In a recent study published in the Journal of American Medical Association (JAMA), researchers evaluated the duration and level of protection conferred by a coronavirus disease 2019 (COVID-19) infection among non-vaccinated subjects.
In over two years of the COVID-19 pandemic, its etiologic agent, the severe acute respiratory syndrome coronavirus-2 (SARS-CoV-2), has been extensively studied. In addition, several therapeutics have been designed and implemented, yet the crisis is yet to be effectively controlled.
Throughout the pandemic, various reports have surfaced related to the recurring SARS-CoV-2 infection. While vaccination has effectively lowered disease severity and mortality, many vaccine-breakthrough cases have been reported. Although more than 10 billion vaccine doses have been administered globally, a considerable proportion of the population is yet to be jabbed and is at risk. Given the reports of COVID-19 reinfection, the risk of COVID-19 recurrence in the non-vaccinated population remains poorly defined.
Study: Rates of COVID-19 Among Unvaccinated Adults With Prior COVID-19. Image Credit: Noiel / Shutterstock
About the study
In the current study, researchers conducted a survival analysis in the United States (US), covering a large population and assessing a natural infection’s immunity among those yet to vaccinate.
Data on SARS-CoV-2-tested patients from 1300 sites across six states in the western US from October 1, 2020, and November 21, 2021, were collected from the Providence health care system. The study included those who were yet to receive a SARS-CoV-2 vaccine and presented symptoms associated with COVID-19 at testing. Patients were monitored from 90 days after the initial positive SARS-CoV-2 result (determined by a positive nucleic acid amplification test or NAAT) for subsequent (re)infection, determined by a positive NAAT and symptom presentation.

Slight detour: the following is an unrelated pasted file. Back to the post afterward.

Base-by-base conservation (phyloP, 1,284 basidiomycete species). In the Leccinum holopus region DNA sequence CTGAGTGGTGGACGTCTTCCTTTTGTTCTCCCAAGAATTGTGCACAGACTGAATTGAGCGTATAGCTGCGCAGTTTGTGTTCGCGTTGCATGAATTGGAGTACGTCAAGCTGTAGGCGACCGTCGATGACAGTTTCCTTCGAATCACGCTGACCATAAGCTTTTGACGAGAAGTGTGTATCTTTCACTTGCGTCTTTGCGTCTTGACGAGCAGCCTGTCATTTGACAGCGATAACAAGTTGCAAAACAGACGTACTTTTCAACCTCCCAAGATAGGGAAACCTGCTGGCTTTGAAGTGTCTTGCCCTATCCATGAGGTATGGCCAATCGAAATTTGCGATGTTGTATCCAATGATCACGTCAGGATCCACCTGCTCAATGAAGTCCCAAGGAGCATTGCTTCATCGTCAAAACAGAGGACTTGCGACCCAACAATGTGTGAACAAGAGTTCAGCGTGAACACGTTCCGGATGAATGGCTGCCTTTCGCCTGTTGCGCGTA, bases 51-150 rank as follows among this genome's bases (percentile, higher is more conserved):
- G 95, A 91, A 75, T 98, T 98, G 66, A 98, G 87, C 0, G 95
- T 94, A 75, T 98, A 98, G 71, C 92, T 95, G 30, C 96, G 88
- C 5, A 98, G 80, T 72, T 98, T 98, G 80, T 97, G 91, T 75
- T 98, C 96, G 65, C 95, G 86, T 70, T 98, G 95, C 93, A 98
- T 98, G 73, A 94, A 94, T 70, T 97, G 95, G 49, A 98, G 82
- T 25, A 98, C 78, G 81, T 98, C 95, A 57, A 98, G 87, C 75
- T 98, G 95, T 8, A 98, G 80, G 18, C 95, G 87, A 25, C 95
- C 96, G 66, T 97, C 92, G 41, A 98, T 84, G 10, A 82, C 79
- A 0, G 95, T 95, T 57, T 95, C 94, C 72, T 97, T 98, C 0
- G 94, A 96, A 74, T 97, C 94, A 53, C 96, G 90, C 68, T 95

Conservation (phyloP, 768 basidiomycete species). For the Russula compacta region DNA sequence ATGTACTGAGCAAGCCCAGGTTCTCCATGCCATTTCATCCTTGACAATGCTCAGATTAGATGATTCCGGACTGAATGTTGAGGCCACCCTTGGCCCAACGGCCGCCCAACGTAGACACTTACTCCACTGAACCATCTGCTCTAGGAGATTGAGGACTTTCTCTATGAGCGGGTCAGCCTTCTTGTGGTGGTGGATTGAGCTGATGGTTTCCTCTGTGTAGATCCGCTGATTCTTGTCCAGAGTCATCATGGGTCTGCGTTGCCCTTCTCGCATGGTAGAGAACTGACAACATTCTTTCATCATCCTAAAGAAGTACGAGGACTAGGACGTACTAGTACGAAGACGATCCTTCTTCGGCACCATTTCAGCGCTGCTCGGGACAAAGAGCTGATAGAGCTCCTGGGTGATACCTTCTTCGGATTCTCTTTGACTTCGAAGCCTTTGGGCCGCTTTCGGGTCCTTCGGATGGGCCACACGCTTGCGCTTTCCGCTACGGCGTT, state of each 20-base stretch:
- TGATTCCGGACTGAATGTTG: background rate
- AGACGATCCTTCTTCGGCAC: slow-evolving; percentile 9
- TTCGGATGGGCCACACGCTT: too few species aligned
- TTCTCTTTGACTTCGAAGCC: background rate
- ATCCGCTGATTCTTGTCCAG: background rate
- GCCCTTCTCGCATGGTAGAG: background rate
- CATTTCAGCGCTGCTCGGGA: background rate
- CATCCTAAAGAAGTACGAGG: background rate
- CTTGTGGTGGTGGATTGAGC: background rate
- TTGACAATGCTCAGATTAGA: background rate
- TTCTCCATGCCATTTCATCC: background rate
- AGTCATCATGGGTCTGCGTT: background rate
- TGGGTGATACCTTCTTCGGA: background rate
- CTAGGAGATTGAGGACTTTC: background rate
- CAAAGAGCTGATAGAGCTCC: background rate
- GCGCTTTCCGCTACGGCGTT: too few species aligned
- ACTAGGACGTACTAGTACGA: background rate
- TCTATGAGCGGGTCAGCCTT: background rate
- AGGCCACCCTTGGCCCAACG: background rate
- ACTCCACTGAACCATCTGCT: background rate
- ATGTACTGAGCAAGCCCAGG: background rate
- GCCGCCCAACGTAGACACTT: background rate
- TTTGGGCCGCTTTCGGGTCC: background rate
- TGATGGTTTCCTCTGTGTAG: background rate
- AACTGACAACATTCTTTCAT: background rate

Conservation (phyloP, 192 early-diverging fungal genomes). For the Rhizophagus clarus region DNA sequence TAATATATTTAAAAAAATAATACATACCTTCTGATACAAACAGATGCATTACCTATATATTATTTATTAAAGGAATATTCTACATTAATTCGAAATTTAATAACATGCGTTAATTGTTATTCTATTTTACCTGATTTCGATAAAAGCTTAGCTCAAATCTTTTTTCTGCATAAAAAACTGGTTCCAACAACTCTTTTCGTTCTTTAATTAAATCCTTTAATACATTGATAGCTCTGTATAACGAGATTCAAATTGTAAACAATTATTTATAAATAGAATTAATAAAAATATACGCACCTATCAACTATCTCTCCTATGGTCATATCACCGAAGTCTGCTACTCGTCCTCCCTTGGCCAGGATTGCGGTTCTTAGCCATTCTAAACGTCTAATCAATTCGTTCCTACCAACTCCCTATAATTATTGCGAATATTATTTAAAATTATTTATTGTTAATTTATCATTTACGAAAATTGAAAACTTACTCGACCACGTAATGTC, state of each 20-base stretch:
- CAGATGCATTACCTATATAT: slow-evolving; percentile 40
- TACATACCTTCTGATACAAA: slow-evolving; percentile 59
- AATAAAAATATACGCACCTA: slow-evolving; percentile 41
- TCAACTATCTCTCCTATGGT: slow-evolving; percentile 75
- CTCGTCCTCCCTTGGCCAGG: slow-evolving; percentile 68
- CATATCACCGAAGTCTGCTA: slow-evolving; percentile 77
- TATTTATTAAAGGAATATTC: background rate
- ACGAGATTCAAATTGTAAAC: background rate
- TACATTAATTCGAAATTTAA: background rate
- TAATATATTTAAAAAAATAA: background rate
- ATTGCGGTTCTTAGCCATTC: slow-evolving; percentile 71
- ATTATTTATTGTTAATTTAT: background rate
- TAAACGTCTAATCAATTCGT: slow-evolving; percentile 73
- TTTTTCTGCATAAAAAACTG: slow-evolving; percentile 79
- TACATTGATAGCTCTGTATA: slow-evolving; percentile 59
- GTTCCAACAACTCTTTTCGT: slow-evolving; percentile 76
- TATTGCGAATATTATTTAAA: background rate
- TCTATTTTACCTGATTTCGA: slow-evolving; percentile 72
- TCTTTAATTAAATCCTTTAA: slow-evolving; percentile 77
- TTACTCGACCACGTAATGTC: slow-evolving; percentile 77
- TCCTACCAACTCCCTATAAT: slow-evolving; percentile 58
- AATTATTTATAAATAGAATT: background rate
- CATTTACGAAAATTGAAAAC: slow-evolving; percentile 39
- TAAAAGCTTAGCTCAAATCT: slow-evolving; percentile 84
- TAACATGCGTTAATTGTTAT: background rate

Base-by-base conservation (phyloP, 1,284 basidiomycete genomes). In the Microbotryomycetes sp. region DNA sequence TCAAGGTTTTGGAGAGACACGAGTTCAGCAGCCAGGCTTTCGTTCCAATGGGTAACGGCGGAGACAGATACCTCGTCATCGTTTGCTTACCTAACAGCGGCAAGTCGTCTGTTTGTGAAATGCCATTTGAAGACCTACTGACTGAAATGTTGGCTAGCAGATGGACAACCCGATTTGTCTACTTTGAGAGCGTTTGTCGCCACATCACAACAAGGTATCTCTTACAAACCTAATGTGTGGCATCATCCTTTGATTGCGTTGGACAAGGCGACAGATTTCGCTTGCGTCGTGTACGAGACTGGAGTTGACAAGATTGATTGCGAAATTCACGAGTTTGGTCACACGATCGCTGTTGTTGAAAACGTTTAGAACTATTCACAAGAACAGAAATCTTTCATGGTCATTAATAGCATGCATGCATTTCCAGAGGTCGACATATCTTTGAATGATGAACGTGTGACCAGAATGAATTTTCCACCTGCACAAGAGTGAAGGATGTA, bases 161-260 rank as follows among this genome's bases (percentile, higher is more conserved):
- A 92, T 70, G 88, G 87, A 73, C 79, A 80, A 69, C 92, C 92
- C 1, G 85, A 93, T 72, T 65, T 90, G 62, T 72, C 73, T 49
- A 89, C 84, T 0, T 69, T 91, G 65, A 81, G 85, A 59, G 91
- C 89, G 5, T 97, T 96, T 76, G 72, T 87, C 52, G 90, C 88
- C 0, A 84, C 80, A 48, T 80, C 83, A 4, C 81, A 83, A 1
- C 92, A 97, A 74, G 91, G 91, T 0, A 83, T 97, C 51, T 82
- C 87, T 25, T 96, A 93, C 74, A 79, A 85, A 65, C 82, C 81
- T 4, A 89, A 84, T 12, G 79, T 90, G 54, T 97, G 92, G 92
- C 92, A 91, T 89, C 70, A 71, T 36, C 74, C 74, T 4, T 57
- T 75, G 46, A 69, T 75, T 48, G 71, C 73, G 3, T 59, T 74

Cox proportional hazards regression was carried out to analyze the disease-free survival of COVID-19 cases relative to controls. COVID-19 cases were SARS-CoV-2-positive at initial testing, while controls were SARS-CoV-2-negative on their initial test. The degree of protection associated with COVID-19 infection was calculated for cases relative to controls. The authors calculated a 50-day rolling mean of protection level to measure protection over time and estimated 95% confidence intervals (CIs).
The research team identified over 24,000 COVID-19 cases and 97,572 controls. The mean age of COVID-19 cases and controls was 42 and 37.7 years, respectively. Females outnumbered males among COVID-19 cases (55.1%) and controls (58.5%).
Overall, 2.8% controls contracted SARS-CoV-2 compared to 0.4% cases. The hazard ratio for developing the disease among cases was 0.15, 0.12 for hospitalization due to COVID-19, and 0.17 for not requiring hospitalization. Previous infection with SARS-CoV-2 was associated with an 85% protection against reinfection, 83% protection against COVID-19 without hospitalization, and 88% protection against COVID-19-related hospitalization. The team observed relatively durable protection with no attenuation during the study period for up to nine months post-initial infection.
To summarize, the team found that non-vaccinated individuals with a previous history of COVID-19 were at 85% lower risk of COVID-19 recurrence than non-vaccinated SARS-CoV-2-naïve subjects. These findings align with earlier reports, which reported around 80% to 100% protection associated with natural immunity.
The observed protection level is comparable to that reported for messenger ribonucleic acid (mRNA)-based COVID-19 vaccines. The 88% and 83% protection observed against hospitalization and non-hospitalization suggested that infection-induced immunity could offer similar protection against mild and severe COVID-19.